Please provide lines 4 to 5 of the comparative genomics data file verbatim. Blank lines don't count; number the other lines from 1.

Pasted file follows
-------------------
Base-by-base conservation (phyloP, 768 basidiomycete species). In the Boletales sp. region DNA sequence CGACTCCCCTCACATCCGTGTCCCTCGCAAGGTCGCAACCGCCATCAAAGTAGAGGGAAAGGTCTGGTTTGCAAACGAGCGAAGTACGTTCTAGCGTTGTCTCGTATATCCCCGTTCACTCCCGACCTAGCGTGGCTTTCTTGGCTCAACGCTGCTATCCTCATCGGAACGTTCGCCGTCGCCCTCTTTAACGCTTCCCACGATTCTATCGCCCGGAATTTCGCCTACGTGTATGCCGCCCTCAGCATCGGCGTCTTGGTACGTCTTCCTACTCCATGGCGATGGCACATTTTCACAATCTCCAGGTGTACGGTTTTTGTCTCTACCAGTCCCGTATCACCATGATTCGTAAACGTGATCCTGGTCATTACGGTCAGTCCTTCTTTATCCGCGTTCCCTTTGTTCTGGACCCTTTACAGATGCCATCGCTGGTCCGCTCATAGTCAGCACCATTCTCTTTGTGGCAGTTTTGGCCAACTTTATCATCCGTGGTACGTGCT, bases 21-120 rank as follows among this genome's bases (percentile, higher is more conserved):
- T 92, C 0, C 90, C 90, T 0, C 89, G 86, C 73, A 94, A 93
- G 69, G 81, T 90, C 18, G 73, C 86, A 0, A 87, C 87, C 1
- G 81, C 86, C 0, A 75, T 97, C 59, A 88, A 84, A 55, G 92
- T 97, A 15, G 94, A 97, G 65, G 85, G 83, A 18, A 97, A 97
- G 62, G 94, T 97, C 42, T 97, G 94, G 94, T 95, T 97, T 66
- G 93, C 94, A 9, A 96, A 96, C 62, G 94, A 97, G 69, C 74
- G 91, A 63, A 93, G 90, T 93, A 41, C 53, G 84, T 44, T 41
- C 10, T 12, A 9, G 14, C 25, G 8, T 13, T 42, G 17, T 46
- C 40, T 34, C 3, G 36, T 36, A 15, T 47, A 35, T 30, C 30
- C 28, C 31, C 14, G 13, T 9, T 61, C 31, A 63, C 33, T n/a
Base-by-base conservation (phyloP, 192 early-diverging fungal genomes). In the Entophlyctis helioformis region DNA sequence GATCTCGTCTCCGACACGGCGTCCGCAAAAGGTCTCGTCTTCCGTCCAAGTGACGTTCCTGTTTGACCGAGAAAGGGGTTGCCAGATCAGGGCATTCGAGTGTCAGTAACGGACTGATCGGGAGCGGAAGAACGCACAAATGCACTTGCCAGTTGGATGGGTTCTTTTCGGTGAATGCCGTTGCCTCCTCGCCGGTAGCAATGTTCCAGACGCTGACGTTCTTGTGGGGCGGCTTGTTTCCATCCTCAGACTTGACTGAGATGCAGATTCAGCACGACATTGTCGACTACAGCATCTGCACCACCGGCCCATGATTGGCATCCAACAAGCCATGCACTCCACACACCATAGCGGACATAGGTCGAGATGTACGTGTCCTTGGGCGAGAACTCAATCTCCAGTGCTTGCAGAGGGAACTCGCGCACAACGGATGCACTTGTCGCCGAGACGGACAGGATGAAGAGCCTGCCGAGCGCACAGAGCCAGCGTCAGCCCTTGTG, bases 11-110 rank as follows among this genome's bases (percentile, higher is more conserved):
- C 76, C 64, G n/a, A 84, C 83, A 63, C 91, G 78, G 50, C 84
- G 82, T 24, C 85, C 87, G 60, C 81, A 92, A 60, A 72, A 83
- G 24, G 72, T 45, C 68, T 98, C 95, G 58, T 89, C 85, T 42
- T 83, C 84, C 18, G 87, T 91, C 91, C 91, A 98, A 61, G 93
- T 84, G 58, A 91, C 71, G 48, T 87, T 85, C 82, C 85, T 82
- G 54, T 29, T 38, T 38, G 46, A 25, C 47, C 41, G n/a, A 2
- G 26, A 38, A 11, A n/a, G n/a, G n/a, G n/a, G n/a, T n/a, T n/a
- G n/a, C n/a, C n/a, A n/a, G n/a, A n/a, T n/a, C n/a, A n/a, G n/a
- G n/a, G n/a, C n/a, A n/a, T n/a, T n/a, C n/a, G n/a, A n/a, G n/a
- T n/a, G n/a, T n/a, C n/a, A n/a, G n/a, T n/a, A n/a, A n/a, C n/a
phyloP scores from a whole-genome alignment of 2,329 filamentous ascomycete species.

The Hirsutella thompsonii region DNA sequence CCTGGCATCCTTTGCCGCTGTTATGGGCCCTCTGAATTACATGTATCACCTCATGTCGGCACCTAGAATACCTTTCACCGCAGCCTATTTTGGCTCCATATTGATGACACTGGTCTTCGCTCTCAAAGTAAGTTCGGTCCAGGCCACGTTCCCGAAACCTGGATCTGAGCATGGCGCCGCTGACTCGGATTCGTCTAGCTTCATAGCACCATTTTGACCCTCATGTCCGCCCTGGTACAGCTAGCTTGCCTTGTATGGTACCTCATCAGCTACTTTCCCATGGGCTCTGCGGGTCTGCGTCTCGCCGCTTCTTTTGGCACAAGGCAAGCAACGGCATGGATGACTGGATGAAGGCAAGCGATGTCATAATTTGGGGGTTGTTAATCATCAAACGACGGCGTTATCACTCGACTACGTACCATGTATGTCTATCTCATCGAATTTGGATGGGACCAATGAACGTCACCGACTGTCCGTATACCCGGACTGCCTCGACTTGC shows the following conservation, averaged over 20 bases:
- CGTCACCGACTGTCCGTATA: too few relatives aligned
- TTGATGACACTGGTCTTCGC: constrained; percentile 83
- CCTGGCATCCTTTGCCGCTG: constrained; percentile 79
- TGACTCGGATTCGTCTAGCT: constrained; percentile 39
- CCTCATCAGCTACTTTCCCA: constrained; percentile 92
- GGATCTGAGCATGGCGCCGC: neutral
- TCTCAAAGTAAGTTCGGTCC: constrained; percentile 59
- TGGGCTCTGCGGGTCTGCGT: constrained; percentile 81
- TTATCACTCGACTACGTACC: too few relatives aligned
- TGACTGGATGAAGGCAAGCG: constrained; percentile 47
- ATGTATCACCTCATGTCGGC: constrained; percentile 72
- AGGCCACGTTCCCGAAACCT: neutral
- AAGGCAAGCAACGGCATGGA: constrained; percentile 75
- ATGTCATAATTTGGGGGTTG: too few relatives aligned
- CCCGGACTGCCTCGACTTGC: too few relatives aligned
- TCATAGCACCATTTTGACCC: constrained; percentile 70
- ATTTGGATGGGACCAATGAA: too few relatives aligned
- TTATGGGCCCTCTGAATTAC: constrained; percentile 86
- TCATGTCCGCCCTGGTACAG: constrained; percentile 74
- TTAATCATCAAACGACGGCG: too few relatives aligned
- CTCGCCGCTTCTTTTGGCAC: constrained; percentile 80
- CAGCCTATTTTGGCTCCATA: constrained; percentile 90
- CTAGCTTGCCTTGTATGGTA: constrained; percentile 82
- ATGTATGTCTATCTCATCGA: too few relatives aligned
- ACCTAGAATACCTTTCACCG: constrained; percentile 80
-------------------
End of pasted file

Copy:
- G 81, C 86, C 0, A 75, T 97, C 59, A 88, A 84, A 55, G 92
- T 97, A 15, G 94, A 97, G 65, G 85, G 83, A 18, A 97, A 97